ZTE's settlement has dealt a sizable financial blow to the company, and may affect its output as well as the companies from which it sources components for upcoming devices.
ZTE has agreed to settle with the United States government to the tune of $892 million for violating laws that prohibit the sale of American technology to Iran, officials announced Tuesday. According to the U.S. Justice Department, the Chinese mobile giant shipped $32 million worth of equipment that incorporated prohibited components to the country between 2010 and 2016 without authorization, and lied to investigators when it asserted that it had stopped the dealings.
In addition to the unprecedented fine, ZTE will also be subject to a seven-year, $300 million suspended penalty, due immediately should the company commit any further wrongdoing. ZTE has also agreed to ongoing, routine monitoring and auditing, and will remain on a list of companies U.S. suppliers are forbidden from doing business with without government approval. The company was initially placed on that list in March 2016, but can be removed in time if it fully cooperates, according to Reuters.
“With this action, we are putting the world on notice: Improper trade games are over with,” said U.S. Secretary of Commerce Wilbur Ross in a statement. “Those who flout our economic sanctions, export control laws, and any other trade regimes, will not go unpunished.”
The Shenzhen-based firm, the fourth-largest phone vendor in the U.S. behind Apple, Samsung, and LG, reached the settlement with the Departments of Justice, Commerce, and Treasury. ZTE will plead guilty to conspiracy to unlawfully export, obstruction of justice, and making false statements to federal investigators, officials say. The announcement marks the end of a years-long saga for the embattled company, which receives reportedly a third of its components from American entities, including Qualcomm, Intel, and Microsoft.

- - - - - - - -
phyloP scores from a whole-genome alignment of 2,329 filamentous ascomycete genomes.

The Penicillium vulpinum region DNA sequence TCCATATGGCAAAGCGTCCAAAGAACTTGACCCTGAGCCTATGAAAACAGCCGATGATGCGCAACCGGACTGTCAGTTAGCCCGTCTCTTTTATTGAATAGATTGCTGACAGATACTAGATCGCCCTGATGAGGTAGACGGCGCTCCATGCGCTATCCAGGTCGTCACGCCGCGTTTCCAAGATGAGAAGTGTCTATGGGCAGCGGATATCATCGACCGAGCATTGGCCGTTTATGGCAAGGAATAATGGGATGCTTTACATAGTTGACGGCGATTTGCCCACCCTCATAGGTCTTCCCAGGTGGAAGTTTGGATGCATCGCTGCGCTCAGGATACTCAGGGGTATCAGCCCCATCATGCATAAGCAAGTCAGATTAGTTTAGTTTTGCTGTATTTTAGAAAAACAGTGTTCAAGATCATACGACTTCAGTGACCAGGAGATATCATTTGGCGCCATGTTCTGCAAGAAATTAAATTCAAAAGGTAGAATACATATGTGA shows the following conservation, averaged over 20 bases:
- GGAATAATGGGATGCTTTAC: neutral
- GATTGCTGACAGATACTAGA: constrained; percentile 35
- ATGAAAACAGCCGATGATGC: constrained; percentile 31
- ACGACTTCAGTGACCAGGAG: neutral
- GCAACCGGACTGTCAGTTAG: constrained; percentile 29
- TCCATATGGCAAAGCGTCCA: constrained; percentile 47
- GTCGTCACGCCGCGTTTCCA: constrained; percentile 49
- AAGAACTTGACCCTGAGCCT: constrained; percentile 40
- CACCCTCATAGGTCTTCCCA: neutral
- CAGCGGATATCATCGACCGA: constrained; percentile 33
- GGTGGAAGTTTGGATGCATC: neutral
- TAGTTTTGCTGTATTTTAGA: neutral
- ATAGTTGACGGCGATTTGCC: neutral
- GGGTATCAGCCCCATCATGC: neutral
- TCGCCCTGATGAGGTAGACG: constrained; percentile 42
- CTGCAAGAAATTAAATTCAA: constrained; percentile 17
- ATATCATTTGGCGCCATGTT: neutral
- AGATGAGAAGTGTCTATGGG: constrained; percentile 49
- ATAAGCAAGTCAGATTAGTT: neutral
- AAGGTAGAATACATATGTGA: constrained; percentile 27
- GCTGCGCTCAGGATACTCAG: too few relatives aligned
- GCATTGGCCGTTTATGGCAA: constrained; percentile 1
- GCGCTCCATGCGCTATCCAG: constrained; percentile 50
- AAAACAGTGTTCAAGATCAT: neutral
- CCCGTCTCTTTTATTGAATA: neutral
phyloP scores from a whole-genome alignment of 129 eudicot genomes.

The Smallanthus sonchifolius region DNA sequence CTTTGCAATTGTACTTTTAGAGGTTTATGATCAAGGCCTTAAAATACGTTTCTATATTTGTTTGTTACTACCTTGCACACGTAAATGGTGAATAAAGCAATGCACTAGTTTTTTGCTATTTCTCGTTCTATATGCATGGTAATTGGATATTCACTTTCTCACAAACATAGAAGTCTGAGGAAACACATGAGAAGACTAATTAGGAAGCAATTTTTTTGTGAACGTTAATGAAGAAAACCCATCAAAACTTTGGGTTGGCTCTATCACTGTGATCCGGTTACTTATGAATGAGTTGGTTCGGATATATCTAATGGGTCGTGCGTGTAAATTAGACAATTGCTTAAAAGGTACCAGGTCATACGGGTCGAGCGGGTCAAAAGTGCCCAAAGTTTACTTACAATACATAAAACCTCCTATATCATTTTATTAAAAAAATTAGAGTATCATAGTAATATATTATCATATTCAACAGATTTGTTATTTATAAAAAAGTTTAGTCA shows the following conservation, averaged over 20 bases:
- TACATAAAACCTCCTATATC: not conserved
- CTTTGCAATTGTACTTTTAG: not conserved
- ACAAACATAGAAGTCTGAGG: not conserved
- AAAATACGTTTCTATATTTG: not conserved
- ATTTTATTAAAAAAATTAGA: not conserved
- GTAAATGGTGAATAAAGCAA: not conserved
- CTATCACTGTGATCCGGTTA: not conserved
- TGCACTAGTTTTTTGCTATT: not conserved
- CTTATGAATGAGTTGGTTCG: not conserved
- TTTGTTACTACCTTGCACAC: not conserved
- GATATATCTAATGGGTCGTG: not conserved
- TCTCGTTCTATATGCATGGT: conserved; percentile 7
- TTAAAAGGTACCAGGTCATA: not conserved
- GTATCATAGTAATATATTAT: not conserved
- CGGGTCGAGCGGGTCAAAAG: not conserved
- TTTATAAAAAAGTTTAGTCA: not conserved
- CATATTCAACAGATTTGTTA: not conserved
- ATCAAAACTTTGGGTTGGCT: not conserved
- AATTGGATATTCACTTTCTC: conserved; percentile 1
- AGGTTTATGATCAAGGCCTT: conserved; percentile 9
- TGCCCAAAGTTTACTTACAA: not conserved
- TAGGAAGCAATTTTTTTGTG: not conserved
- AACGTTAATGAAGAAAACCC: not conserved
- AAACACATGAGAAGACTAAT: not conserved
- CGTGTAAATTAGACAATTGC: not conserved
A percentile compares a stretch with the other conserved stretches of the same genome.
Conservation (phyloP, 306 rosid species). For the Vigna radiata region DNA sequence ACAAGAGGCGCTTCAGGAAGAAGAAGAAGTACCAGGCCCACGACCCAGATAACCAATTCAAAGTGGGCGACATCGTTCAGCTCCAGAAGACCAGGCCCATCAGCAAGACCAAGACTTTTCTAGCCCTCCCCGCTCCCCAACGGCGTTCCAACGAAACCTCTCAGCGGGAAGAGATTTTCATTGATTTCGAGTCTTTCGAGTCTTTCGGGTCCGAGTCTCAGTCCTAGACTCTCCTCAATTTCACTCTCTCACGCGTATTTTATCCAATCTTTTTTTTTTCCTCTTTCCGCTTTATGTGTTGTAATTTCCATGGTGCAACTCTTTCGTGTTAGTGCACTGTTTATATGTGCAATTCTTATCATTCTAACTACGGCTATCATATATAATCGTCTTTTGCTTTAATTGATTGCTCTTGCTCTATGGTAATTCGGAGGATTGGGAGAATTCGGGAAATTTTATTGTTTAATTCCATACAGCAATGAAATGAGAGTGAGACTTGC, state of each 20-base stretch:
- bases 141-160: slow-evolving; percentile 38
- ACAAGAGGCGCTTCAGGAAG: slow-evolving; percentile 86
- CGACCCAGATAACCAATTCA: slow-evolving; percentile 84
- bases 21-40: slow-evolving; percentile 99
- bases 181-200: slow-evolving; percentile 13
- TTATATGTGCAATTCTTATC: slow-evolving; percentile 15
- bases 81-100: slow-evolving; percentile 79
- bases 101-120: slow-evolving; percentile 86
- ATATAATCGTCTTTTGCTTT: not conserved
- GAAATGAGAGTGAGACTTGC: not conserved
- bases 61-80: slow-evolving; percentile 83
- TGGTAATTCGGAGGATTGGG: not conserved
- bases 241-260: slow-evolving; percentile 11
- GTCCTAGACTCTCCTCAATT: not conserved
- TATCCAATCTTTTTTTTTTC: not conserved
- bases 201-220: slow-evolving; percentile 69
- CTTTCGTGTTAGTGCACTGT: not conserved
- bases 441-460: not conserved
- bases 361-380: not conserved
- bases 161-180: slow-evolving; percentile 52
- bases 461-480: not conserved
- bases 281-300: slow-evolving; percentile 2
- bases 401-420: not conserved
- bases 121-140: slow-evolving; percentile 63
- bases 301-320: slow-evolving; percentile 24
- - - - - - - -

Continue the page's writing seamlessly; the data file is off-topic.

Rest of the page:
“ZTE acknowledges the mistakes it made, takes responsibility for them and remains committed to positive change in the company,” said ZTE Chairman and CEO Zhao Xianming, who was promoted to the leadership positions in April 2016 with a promise to tighten the company’s export control. “We have learned many lessons from this experience and will continue on our path of becoming a model for export compliance and management excellence,” the statement reads.
To that end, ZTE’s new Chief Export Compliance Officer, U.S.-based lawyer Matt Bell, added that the company is building a “global team” of compliance professionals, restructuring its legal department, and instituting new policies, training, and automated tools to keep current with ever-changing regulations.
The terms of the settlement are still awaiting court approval. Of the $892 million total, $101 million will be paid to the Treasury’s Office of Foreign Assets Control, representing the office’s largest settlement in history with a non-financial firm, according to Reuters.